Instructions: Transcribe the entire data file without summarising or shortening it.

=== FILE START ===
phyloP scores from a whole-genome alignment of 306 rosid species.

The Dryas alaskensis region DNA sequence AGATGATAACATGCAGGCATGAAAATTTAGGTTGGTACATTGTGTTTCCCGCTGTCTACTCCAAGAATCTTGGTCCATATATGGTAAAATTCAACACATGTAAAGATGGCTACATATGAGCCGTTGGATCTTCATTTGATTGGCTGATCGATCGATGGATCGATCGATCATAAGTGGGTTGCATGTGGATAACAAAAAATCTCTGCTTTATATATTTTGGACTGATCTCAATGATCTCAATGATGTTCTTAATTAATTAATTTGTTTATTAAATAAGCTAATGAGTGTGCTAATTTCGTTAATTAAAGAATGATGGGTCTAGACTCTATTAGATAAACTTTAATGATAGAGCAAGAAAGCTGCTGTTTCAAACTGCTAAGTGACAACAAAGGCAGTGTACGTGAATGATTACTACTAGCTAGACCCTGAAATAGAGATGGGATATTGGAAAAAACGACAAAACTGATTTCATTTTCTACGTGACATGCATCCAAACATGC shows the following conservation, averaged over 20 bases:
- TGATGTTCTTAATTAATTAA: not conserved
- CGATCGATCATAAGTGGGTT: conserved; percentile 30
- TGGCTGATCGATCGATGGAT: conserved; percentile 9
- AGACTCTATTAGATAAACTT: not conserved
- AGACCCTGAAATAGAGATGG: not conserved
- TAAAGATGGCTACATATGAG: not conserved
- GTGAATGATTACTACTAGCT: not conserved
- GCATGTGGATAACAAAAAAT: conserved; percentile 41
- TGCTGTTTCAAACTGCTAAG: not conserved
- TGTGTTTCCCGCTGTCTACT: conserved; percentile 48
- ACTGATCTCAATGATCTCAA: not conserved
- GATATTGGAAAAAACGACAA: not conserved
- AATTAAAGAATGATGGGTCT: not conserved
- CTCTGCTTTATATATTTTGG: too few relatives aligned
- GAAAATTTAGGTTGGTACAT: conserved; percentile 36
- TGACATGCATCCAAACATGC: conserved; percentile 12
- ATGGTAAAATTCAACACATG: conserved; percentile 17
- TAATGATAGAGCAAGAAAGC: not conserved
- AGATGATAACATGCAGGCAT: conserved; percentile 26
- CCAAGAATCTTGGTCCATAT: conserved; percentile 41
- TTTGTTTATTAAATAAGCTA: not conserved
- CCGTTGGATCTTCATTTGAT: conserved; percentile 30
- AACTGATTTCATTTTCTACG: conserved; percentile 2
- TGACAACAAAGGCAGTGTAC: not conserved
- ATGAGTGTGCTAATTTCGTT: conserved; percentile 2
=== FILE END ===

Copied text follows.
phyloP scores from a whole-genome alignment of 306 rosid species.

The Dryas alaskensis region DNA sequence AGATGATAACATGCAGGCATGAAAATTTAGGTTGGTACATTGTGTTTCCCGCTGTCTACTCCAAGAATCTTGGTCCATATATGGTAAAATTCAACACATGTAAAGATGGCTACATATGAGCCGTTGGATCTTCATTTGATTGGCTGATCGATCGATGGATCGATCGATCATAAGTGGGTTGCATGTGGATAACAAAAAATCTCTGCTTTATATATTTTGGACTGATCTCAATGATCTCAATGATGTTCTTAATTAATTAATTTGTTTATTAAATAAGCTAATGAGTGTGCTAATTTCGTTAATTAAAGAATGATGGGTCTAGACTCTATTAGATAAACTTTAATGATAGAGCAAGAAAGCTGCTGTTTCAAACTGCTAAGTGACAACAAAGGCAGTGTACGTGAATGATTACTACTAGCTAGACCCTGAAATAGAGATGGGATATTGGAAAAAACGACAAAACTGATTTCATTTTCTACGTGACATGCATCCAAACATGC shows the following conservation, averaged over 20 bases:
- TGATGTTCTTAATTAATTAA: not conserved
- CGATCGATCATAAGTGGGTT: conserved; percentile 30
- TGGCTGATCGATCGATGGAT: conserved; percentile 9
- AGACTCTATTAGATAAACTT: not conserved
- AGACCCTGAAATAGAGATGG: not conserved
- TAAAGATGGCTACATATGAG: not conserved
- GTGAATGATTACTACTAGCT: not conserved
- GCATGTGGATAACAAAAAAT: conserved; percentile 41
- TGCTGTTTCAAACTGCTAAG: not conserved
- TGTGTTTCCCGCTGTCTACT: conserved; percentile 48
- ACTGATCTCAATGATCTCAA: not conserved
- GATATTGGAAAAAACGACAA: not conserved
- AATTAAAGAATGATGGGTCT: not conserved
- CTCTGCTTTATATATTTTGG: too few relatives aligned
- GAAAATTTAGGTTGGTACAT: conserved; percentile 36
- TGACATGCATCCAAACATGC: conserved; percentile 12
- ATGGTAAAATTCAACACATG: conserved; percentile 17
- TAATGATAGAGCAAGAAAGC: not conserved
- AGATGATAACATGCAGGCAT: conserved; percentile 26
- CCAAGAATCTTGGTCCATAT: conserved; percentile 41
- TTTGTTTATTAAATAAGCTA: not conserved
- CCGTTGGATCTTCATTTGAT: conserved; percentile 30
- AACTGATTTCATTTTCTACG: conserved; percentile 2
- TGACAACAAAGGCAGTGTAC: not conserved
- ATGAGTGTGCTAATTTCGTT: conserved; percentile 2